Some Australian BitTorrent site operators are closing down in response to the raid of one provider. This is interesting for a few reasons. First, it's BitTorrent, which, as I mentioned above, appears to be immune to Groksteresque lawsuits (it was also not written by a corporation, and thus there's not really anyone to sue, and it's open source, so no matter who they sued, the software could continue to be developed). This would seem to hint that my general guess--that a decision affirming Grokster would lead to an increase in the campaign against individual sharers. Second, BitTorrent networks are more centralized than those in Grokster et al., requiring a central server called a tracker. This tracker is what makes BT ultimately more sueable in a hypothetical post-Grokster world, as fewer end-users have to be sued. It remains to be seen whether the trackers will be vulnerable to a legal attack. In the US such cases have only ended in settlements, not in decisions.
US Government to apply DRM to public documents.
Snocap brings in indies.
Sony DRM incompatible with own devices. Yet another example of a company conflicted from the prime case study, Sony.
Trademark law loosened.
FCEA expected to pass. Seems like it has carveouts for specific things that are good, but it's always unfortunate and never good for innovation to see such exemptions decided in the slow, cumbersome legislative process.
iTunes DRM tightens.
TV show about the piracy backbones.
Australian BT sites close. Net bandwidth drops dramatically, as one would expect as everyone moves to more private (and thus slower) and less centralized networks.
DRM in mobiles.
University actually asks its students whether or not they want to pay for music downloads.
Napster v. iTMS.
Entrepreneur makes $100/iPod off of public works. Article unclear about how much the content creator gets.
Viral marketing SNIU.
Metcalfe's law refuted. Interesting concept for P2P networks, and closely parallels the observations about super spreaders.
WaPo on SNIUs.
Tuesday, March 15, 2005
Saturday, March 12, 2005
Village Voice account of what it's like to be sued.
Analysis of Spyware in P2P.
Proposed state sales tax on downloads. I'm pretty sure if you buy a boxed piece of software it's taxed but if you download that same piece of software there's no tax. Of course, no one pays taxes on Internet purchases anyway.
Broadband to kill off DVD? Not any time soon, I should think.
Analysis of video on the internet and the mistakes being made.
Discussion on two of my favorite paranoid books.
More armchair analysis on pricing.
MS buys Groove, already on sniu.info .
House subcommittee on S115 of copyright act.
Patents, profit, and freedom.
Judge throws out Marvel suit.
Unusual copyright suit may result in burning all recordings.
MS calls for patent reform.
Royalty disbursement issues.
Copyright/public domain chart.
Interesting bit of potentially-infringing technology.
Passionate about filesharing.
Wednesday, March 09, 2005
Low-margin, high-volume strategy apparently endorsed by some UK industry groups.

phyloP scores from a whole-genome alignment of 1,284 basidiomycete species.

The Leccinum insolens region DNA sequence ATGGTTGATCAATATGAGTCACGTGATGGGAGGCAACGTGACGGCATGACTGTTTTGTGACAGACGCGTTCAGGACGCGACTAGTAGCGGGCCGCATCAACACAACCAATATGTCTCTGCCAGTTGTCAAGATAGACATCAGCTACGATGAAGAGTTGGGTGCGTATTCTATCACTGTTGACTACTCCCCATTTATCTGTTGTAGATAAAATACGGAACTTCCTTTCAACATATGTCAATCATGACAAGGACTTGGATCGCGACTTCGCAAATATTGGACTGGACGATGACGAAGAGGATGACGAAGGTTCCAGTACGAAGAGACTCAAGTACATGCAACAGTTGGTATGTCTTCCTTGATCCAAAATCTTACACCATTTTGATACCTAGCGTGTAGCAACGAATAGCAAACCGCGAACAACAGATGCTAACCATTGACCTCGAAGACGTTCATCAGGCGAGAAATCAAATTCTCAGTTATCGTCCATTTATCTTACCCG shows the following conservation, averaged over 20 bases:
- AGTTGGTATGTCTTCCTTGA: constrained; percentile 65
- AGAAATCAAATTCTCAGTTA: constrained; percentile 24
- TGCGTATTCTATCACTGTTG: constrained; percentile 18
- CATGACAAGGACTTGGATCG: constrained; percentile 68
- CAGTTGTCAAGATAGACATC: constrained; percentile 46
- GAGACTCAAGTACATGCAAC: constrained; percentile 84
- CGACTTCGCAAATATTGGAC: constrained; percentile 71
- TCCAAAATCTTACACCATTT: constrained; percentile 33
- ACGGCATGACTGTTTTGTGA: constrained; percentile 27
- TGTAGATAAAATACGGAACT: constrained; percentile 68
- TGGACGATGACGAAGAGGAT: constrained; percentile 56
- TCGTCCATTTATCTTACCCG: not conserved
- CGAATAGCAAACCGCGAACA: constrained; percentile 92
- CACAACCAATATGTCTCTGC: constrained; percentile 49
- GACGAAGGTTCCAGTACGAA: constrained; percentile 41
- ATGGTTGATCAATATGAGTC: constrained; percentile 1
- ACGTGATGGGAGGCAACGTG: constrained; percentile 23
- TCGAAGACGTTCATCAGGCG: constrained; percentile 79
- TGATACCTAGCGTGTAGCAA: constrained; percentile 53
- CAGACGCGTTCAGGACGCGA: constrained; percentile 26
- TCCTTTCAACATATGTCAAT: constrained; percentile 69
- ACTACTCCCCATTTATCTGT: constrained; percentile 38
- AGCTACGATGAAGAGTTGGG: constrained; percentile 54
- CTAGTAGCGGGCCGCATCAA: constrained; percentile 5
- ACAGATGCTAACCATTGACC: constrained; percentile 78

BT not sued because it's open source? Given the current litigious climate, I'm more inclined to think they just are waiting to see how Grokster goes.
French DMCA harms security.
AZ code disallows Fair Use.
Scary German anti-Piracy poster.
Orphaned Works examples.
P2P Supreme Court hearings.
Tuesday, March 08, 2005
The Facebook adds filesharing. Potential SNIUs here.
Grokster. Grokster. Grokster. Grokster. Grokster. Grokster. Grokster. Grokster. Grokster. Grokster. Grokster. Grokster. Grokster. Grokster. Grokster.
Despite predictions of gloom, CD sales increase.
SBCPA strikes again. Pretty dramatic illustration of the 20-year hole in the public domain created in 1998.
Comment on proposed online price hike.
How music came to be viewed as property.
Ringtones changing. Rip-your-own solution seems ideal, and is just the sort of thing the industry has been opposing for awhile. Can't do this if your CD is copy protected....
Another step towards a less anonymous Internet.
Digital movie festival, courtesy of Kontiki P2P. SNIU
EU goes ahead with software patents after all.
Allofmp3.com survives due to loophole in Russian copyright law.
Seattle Times on BitTorrent SNIU.
Patent fishing for iTMS monies.
802.11s: Wireless 'mesh' networking. SNIU of the conceptual variety.
Podcasting changes radio. "But the fight for profits will be ferocious."
A Slashdotter asks the question asked many times in the years between Napster 1.0 and iTMS: If trading shows is illegal, why can't you buy them online?
A continuing trend in software patents: make them free for noncommercial use. This is one possible future for music that the RIAA would not like to see, and it's unlikely to happen until consumers refuse to pay for music in the same way that OSS projects simply write their own alternatives.
Thursday, March 03, 2005
Wednesday, March 02, 2005
Music download prices to rise.
Music copyright issues prevent release of TV shows.
Apple claims infringement, eBay jumps.
Short history of cellphone ringtones.
WB does old releases right. It's nice to know that a sole company will at least make something of its profits on movies long-ago paid for, movies not in the public domain only because of the SBCEA.